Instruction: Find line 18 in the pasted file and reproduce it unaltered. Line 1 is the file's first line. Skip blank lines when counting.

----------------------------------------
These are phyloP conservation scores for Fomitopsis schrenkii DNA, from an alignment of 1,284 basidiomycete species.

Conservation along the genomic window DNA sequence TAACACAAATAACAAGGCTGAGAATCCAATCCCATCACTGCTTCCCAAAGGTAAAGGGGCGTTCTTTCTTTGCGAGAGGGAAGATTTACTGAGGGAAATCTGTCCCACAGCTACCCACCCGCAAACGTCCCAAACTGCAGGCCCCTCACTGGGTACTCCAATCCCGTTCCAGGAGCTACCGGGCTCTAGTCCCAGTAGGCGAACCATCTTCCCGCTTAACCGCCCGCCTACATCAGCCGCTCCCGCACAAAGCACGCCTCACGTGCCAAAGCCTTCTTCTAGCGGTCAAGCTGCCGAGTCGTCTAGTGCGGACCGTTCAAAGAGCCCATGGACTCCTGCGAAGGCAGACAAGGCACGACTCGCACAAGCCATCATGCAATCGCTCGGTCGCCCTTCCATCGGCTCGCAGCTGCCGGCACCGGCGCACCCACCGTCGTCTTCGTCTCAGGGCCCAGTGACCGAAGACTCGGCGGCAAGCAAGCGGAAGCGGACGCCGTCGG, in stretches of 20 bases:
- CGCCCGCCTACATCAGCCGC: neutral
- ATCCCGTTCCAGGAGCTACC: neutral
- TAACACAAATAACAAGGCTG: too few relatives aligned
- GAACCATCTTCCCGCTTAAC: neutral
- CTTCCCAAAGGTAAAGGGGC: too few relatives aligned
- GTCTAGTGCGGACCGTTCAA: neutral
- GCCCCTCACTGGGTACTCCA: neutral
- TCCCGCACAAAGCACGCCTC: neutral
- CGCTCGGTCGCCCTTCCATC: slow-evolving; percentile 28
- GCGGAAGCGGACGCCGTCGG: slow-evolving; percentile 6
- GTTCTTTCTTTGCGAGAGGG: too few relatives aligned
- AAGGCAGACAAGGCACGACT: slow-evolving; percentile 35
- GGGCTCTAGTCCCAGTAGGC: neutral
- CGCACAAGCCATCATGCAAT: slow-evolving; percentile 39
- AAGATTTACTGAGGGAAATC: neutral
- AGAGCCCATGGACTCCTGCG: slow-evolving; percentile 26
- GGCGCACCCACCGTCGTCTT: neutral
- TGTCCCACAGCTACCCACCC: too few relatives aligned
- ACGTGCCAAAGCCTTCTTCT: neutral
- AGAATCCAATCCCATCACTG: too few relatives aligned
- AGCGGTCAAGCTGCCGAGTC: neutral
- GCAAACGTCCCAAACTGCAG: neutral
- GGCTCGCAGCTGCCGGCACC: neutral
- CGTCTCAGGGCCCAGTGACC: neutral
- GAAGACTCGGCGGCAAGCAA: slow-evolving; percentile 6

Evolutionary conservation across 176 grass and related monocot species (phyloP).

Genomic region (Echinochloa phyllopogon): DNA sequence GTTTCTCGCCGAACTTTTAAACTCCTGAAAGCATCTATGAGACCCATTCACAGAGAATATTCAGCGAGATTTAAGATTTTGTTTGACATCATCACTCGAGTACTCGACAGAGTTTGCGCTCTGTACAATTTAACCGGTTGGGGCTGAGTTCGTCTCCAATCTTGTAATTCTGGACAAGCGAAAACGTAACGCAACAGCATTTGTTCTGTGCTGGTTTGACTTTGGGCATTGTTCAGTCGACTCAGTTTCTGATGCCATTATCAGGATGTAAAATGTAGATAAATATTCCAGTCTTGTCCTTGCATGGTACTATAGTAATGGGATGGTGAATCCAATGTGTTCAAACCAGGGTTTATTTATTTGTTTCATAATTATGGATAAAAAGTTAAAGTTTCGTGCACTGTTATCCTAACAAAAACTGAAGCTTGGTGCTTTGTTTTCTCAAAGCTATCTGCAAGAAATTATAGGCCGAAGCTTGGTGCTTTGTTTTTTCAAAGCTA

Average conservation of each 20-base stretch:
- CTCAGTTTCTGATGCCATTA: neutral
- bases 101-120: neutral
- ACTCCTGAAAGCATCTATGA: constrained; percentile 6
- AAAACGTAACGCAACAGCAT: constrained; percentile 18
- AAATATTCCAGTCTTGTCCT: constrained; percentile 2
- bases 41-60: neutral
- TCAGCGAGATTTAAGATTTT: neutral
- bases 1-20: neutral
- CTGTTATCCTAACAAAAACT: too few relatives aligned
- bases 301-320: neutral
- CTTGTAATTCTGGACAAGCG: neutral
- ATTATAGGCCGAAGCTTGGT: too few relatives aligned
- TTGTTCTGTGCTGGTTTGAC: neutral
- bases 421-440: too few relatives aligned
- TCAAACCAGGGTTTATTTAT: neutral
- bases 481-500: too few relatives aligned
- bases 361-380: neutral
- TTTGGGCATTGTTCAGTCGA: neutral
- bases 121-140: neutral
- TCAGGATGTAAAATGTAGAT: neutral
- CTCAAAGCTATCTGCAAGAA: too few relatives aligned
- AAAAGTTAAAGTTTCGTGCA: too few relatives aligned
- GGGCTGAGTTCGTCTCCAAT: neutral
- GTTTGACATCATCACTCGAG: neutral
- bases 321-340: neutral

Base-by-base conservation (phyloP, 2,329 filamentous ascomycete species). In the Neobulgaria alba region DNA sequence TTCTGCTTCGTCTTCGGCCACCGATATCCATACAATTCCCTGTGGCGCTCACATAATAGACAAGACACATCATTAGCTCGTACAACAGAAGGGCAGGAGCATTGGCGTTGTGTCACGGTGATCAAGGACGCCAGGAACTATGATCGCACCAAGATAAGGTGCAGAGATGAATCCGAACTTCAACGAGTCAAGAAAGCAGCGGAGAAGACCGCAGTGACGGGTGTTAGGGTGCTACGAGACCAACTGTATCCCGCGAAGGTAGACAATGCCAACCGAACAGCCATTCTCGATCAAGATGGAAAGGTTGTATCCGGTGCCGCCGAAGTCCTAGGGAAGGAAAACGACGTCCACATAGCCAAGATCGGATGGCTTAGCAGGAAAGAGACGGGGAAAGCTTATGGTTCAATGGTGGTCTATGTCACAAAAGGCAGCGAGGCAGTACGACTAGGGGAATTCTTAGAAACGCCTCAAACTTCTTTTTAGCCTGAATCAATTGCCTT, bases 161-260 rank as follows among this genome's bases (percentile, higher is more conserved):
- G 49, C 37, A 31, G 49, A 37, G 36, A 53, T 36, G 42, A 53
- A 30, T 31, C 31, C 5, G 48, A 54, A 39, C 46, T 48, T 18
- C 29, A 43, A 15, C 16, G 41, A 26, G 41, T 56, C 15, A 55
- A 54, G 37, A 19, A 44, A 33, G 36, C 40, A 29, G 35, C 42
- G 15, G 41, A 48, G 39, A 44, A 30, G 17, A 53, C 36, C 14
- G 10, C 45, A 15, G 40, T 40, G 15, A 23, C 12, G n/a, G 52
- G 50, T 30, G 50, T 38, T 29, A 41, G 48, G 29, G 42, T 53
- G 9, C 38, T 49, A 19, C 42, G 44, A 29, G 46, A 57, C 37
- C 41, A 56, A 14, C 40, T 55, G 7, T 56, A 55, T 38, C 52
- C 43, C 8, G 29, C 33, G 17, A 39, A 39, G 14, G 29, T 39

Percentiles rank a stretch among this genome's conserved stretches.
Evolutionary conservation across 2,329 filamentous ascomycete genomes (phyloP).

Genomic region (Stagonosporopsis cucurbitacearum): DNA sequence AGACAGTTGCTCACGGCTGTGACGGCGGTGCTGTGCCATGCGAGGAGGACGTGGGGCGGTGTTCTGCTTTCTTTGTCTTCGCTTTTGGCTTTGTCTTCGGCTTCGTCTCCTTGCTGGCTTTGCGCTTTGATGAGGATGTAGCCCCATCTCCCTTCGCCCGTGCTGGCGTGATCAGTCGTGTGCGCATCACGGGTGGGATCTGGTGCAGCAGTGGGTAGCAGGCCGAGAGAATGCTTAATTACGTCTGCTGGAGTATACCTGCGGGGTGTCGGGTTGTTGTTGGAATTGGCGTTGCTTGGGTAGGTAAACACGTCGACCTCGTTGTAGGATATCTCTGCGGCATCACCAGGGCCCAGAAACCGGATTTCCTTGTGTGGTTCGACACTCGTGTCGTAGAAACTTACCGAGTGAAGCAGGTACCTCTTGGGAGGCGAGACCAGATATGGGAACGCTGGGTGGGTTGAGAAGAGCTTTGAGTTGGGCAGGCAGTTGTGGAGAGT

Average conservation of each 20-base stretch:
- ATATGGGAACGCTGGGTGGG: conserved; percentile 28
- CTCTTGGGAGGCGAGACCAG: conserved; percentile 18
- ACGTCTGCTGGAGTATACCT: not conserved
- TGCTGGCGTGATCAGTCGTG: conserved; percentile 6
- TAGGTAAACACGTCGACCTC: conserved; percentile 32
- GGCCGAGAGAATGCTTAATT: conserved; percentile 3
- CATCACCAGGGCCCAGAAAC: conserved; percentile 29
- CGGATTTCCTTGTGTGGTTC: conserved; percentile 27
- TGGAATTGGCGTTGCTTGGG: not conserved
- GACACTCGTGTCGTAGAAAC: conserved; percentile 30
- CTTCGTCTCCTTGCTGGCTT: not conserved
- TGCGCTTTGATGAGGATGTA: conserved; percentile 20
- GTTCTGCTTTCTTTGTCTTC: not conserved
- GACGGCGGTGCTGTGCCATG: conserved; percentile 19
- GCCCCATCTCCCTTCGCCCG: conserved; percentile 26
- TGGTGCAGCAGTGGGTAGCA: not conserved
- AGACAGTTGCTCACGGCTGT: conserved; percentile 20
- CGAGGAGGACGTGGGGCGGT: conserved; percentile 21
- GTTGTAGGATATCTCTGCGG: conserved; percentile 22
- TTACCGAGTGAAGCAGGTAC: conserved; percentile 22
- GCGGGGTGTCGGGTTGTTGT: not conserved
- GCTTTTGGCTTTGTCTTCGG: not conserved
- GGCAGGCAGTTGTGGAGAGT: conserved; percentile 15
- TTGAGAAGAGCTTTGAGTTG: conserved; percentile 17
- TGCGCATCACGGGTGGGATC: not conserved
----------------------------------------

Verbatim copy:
- AGAGCCCATGGACTCCTGCG: slow-evolving; percentile 26